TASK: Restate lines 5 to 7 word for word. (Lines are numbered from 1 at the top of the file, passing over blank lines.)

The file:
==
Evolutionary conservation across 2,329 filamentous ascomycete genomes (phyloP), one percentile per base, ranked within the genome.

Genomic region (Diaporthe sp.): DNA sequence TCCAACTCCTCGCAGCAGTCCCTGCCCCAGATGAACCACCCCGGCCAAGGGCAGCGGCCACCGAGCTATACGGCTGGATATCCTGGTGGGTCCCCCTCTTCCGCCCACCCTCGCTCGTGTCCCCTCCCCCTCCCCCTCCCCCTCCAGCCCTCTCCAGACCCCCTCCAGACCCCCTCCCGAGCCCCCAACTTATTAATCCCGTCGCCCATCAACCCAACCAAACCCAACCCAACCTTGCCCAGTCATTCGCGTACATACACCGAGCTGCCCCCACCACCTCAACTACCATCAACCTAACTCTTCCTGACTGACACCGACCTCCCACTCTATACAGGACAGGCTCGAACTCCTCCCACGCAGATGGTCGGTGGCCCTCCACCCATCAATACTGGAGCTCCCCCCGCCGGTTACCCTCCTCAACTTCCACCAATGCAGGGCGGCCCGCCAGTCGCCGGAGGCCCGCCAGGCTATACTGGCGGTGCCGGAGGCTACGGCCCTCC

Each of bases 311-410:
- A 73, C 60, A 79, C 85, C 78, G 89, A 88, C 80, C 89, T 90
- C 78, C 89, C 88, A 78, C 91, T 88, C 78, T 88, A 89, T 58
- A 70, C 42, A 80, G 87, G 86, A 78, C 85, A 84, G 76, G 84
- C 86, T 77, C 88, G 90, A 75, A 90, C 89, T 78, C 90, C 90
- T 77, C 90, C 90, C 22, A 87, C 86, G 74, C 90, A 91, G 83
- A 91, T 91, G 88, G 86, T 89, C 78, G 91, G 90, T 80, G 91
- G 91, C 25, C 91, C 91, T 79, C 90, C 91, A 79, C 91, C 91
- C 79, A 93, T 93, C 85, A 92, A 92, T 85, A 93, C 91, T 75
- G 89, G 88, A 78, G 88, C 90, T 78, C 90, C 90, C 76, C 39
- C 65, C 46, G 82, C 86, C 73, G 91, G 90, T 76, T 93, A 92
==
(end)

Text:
- C 78, C 89, C 88, A 78, C 91, T 88, C 78, T 88, A 89, T 58
- A 70, C 42, A 80, G 87, G 86, A 78, C 85, A 84, G 76, G 84
- C 86, T 77, C 88, G 90, A 75, A 90, C 89, T 78, C 90, C 90